Economic Development and Manufacturing

Furniture industry on gradual rise

Quarterly analysis indicates growth from 2016 into 2018.

August 18, 2017
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The July survey of the office furniture industry by Michael A. Dunlap and Associates in Holland indicates industry growth at a “nice, steady pace.”

The overall July index score is 57.49, which Dunlap said is almost identical to the January overall index of 57.87. The average overall index is 54.93. The highest index ever recorded was 59.72 in July 2005. The lowest was 41.45 in April 2009 at the bottom of the recession.

“The (July) overall index is strong and remains above the 54.93 survey average,” Dunlap said. “We remain confident that 2017 will exceed 2016. I feel good about where the industry is going.”

The survey focuses on 10 key business activities, and respondents rate each area on a scale of one (the lowest) to 10 (the highest).

Industry Index Numbers quantify where the industry currently is performing. A score above 50 indicates improvement, and a score below 50 signifies a decrease in performance.

The July index saw a significant decrease in only two of the 10 index values. The July survey was the 51st survey conducted since it began in August 2004.

Gross sales rose sharply to 60.29 from 50.13 recorded in April, with an average of 57.93. Order backlog rose to 64.12 from 61, with an average of 57.36. Employment levels rose slightly to 54.29 from 53.04. The average is 52.49. Hours worked jumped to 58.33 from 51.82, with an average of 55.7.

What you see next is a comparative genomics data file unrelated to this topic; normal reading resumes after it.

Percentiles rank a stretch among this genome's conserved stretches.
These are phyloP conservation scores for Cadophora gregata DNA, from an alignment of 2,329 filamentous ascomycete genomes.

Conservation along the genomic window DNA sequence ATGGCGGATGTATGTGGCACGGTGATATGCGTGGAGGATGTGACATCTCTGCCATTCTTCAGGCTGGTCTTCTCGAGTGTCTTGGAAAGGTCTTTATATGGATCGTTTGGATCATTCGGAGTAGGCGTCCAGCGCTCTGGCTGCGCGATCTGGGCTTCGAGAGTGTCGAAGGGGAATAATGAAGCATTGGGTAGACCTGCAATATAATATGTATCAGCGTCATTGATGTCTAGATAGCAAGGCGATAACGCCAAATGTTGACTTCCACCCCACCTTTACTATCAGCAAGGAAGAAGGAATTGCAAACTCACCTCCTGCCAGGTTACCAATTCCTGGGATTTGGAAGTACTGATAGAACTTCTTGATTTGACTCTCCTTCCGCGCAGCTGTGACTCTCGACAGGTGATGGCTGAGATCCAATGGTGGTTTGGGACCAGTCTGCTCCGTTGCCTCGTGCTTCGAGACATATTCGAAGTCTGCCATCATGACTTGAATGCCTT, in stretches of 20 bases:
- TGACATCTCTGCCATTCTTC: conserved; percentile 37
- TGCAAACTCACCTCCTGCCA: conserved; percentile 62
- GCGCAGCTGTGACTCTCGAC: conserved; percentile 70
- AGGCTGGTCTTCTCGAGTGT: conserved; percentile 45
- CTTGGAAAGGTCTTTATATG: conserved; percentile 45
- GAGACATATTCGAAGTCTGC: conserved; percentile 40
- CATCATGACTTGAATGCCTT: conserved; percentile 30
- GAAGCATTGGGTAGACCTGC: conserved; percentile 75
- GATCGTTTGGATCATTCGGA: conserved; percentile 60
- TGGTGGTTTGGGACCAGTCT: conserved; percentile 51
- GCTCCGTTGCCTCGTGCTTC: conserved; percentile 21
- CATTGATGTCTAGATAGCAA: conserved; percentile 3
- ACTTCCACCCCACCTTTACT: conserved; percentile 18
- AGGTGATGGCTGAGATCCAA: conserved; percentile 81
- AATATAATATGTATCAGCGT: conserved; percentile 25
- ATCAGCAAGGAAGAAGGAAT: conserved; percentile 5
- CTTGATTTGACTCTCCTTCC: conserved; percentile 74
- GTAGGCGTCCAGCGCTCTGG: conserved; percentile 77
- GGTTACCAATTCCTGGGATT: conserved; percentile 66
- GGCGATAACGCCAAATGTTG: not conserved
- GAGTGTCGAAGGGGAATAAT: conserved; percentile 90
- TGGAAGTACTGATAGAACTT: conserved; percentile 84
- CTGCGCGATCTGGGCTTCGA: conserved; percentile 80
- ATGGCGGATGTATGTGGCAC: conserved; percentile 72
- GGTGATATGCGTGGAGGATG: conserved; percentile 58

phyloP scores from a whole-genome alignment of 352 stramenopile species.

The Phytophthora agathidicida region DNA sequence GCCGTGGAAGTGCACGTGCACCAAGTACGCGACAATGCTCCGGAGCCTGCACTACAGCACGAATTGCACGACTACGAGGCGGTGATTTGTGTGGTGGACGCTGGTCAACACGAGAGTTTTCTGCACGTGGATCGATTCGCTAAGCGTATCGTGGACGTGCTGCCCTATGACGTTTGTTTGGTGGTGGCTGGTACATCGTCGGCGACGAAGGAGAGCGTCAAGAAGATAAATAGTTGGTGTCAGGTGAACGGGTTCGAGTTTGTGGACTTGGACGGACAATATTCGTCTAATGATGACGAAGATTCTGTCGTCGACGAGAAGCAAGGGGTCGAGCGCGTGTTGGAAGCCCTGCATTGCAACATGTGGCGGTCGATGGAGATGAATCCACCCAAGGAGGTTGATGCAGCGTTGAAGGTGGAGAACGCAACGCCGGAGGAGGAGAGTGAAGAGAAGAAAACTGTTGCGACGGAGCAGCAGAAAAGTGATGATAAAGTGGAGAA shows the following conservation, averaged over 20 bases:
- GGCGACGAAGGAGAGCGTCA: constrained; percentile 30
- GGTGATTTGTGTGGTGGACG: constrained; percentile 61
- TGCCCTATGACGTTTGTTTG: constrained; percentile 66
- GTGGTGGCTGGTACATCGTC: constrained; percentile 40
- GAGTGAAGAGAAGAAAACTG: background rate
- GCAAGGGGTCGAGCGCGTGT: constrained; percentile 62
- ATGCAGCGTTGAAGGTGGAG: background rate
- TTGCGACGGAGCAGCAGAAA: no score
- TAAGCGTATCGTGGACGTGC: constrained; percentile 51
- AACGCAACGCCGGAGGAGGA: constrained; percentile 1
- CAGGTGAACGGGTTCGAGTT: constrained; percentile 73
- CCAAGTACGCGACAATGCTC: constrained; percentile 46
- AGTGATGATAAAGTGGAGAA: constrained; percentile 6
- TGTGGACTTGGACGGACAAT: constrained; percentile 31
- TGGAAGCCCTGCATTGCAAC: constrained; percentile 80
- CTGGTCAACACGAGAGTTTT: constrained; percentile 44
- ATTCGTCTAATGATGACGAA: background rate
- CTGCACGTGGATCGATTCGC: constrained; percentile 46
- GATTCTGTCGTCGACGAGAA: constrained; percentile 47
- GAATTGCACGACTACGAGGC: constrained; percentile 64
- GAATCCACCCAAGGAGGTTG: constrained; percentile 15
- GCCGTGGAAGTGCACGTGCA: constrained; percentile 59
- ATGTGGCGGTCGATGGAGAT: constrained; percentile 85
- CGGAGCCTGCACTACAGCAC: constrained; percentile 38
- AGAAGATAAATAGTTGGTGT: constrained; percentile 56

Personal outlook rose to 64.29 from 63.91 in April, a significant increase from the average of 58.46. Raw material cost came up to 45.67 from 43.48, with an average of 45.02. Employee cost improved to 47.65 from 43.33, with an average of 46.6.

Capital expenditures declined to 62.06 from 64.5 in April, with an average of 56. Tooling expenditures slipped to 60.31 from 66. The average is 56.29. Capital expenditures fell only slightly to 62.06 from 64.5, with an average of 56.

With only two values declining and two remaining below the 50 mark, Dunlap said he is confident the industry will continue its steady upward trend.

“We maintain the opinion that the industry will continue to grow steadily during third and fourth quarters of 2017 and probably into 2018,” Dunlap said.

Dunlap added the most frequently cited perceived threats to the industry’s success are material costs and health care costs. Health care costs are the most commonly cited concern from respondents since the survey process was started.

The July 2017 MADA/OFI Trends survey was sent to more than 450 individuals involved in the commercial furniture industry’s manufacturing and suppliers from Africa, Asia, Australia, Europe, North America and South America.

Companies involved in the survey ranged from more than $1 billion to less than $500,000 in sales. Close to 60 percent of responses come from “C” level executives who are chairpersons, CEOs, COOs or presidents of their respective organizations. The survey repeats in October.

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